Do you need to trademark?
How do you decide whether you need to trademark your organization's name, tagline, or program titles? The United States Trademark law is designed to protect the consumer and the creator of intellectual property, as well as against confusion in the marketplace. These protections are also extended to nonprofit organizations that are involved in commerce (i.e., the provision of goods or services).
The moment your organization provides a good or service but not until then it automatically is considered to have a common-law trademark; you don't have to register at all. But you should consider registering your mark if you're concerned about the possibility of being confused with another organization. It only costs a few hundred dollars, and most people will have no problem with the paperwork. Once the mark is registered, you have the right to tell another entity using the same name in the same marketplace to stop using that name, thus eliminating the confusion.
As is frequently the case, however, possession can be nine-tenths of the law when it comes to trademark protection. As Lori Lesser, a partner with Simpson Thacher & Bartlett LLP, says, "The law requires organizations to perform a "clearance search" before using any new trademark, to ensure that the same trademark or a confusingly similar one is not already being used by someone else. To be safe, such a search should include prior registered and unregistered trademarks. It is prudent to involve a lawyer in the process for two reasons. First, a layperson is unlikely to know all the resources to consult for such a search. Second, while a layperson can spot a prior trademark that is an exact match to its new proposed mark, it takes legal judgment to assess a prior mark that is not exactly the same, but may be 'confusingly similar' to the new mark, and therefore a problem. Consulting a lawyer at the outset will help organizations avoid spending time and money to develop a trademark such as by buying domain names, hiring a design firm or creating letterhead and finding out later that it must be changed."
Is there someone on your board who knows this area of the law? That person would be a great resource if you decide you need trademark protection. Law firms specializing in intellectual property law often are willing to provide pro bono work in this area, and may even handle the trademark filing for you. Check around, and don't be afraid to ask questions, as this is an area of the law that can get fairly complex in a hurry.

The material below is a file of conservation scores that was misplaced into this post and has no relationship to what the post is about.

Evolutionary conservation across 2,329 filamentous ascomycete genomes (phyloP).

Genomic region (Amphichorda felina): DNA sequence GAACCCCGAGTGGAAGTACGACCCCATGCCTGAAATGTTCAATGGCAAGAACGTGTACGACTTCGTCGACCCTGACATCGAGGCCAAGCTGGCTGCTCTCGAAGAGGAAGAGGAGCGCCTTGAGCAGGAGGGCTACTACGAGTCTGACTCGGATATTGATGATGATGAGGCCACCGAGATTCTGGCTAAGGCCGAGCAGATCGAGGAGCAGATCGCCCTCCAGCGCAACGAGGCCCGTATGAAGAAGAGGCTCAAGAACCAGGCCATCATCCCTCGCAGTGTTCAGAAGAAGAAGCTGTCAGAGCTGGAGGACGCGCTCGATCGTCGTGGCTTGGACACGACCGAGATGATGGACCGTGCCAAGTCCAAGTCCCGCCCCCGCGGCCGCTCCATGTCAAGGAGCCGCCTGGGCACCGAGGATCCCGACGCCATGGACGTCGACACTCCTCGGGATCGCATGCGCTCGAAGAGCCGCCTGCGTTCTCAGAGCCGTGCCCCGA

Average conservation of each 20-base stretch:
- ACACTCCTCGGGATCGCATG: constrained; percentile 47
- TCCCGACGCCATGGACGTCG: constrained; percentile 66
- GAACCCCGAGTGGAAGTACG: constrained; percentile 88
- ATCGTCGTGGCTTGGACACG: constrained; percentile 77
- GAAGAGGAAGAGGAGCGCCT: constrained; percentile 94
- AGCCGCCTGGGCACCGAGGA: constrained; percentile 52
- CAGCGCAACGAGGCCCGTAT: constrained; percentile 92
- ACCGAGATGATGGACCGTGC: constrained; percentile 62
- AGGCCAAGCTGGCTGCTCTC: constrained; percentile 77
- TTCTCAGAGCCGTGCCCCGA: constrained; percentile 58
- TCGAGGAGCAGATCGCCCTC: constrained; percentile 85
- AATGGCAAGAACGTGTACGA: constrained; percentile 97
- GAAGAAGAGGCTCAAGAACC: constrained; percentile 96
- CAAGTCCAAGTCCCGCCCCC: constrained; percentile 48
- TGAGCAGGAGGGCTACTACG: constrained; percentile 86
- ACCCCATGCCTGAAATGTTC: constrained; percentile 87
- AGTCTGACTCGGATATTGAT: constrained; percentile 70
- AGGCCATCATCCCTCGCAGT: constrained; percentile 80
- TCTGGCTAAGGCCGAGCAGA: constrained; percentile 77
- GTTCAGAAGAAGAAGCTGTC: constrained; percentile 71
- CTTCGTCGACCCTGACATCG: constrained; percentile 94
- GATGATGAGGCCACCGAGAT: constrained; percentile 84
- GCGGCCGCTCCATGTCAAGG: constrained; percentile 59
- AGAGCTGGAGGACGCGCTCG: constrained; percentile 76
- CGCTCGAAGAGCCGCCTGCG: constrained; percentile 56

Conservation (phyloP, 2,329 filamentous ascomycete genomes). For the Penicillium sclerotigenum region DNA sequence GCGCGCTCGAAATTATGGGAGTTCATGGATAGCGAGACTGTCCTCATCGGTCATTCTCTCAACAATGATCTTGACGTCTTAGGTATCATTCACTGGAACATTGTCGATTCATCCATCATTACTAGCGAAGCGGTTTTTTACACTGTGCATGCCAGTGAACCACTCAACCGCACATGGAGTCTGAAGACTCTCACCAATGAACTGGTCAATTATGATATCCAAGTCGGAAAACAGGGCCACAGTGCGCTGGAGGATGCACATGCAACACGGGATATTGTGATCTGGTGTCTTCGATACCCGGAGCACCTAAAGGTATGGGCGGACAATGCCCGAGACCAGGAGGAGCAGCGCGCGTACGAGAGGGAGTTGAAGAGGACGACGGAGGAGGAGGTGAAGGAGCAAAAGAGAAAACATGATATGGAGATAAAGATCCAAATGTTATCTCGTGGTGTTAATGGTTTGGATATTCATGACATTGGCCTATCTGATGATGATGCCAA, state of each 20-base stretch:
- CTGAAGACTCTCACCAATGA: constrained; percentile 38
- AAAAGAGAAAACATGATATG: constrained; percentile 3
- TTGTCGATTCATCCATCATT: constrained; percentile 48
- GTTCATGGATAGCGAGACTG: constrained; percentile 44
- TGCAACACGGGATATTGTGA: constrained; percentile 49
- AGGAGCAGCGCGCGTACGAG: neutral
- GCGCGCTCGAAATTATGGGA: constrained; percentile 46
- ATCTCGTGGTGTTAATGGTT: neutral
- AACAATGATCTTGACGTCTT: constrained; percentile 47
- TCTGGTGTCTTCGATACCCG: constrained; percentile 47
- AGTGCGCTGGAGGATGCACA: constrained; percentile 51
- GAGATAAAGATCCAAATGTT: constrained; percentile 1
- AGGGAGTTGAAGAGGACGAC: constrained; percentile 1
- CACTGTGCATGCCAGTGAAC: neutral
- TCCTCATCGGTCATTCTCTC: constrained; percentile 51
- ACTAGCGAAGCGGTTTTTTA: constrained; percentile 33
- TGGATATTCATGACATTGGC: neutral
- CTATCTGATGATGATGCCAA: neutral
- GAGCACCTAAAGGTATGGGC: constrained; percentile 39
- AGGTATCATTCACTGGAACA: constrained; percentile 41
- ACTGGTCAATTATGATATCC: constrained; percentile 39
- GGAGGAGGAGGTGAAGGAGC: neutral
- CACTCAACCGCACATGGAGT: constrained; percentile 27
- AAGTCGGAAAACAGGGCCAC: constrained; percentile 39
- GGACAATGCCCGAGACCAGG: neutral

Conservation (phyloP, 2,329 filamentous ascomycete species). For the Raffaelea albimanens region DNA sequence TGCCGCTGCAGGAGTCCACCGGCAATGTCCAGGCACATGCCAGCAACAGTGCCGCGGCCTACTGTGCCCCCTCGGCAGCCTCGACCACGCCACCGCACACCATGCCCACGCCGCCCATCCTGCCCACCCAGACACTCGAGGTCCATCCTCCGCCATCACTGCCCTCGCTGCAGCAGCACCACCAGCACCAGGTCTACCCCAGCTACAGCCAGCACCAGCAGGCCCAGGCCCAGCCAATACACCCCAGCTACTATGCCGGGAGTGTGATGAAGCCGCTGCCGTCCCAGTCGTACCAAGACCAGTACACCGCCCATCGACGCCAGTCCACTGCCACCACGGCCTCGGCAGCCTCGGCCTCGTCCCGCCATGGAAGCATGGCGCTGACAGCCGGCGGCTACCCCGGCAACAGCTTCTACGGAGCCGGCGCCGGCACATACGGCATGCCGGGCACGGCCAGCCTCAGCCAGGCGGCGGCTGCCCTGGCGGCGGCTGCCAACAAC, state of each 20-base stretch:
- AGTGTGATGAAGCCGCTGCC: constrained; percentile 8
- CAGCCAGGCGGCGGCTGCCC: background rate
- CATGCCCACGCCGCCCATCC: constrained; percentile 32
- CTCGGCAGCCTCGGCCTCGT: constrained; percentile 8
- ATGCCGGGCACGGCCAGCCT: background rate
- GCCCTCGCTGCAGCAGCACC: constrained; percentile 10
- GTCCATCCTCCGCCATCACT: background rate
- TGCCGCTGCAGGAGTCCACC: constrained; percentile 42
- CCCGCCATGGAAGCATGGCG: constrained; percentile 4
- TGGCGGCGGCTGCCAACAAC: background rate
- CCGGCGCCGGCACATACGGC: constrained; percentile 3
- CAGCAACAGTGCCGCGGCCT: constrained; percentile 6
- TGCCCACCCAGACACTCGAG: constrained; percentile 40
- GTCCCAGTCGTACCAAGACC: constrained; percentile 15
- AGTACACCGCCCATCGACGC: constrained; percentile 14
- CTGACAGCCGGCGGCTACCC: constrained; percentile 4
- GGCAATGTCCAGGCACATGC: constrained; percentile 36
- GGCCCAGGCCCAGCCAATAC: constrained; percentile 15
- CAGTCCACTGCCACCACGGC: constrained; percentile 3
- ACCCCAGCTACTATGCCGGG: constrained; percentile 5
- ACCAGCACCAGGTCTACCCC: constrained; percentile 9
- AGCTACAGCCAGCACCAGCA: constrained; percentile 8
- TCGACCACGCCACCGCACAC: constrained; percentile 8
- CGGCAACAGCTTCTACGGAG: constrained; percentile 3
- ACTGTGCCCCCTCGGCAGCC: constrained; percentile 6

PND Nonprofits By Design - DK Holland BioWriter, strategist, and art director DK Holland has been developing award-winning programs that include branding, licensing, promotion, and product development for companies such as Mattel and Citicorp for thirty years. She was, until 2001, a partner in the Pushpin Group, an internationally acclaimed design and illustration firm based in New York City. Currently the principal of DK Holland, llc, a communications consultancy that works exclusively with nonprofits, her clients include the Literacy Assistance Center, New Internationals, the Sustainability Education Center, World Reach, the Buckminster Fuller Institute, and Sisters of Charity New York. DK serves on the board of directors of the Alliance for Nonprofit Governance, which she is in the process of re-branding; is an editor ofCommunications Artsmagazine and the author/art director of a dozen books on graphic design; and teaches in the graduate school for nonprofit management at New School University. She lives in Fort Greene, Brooklyn.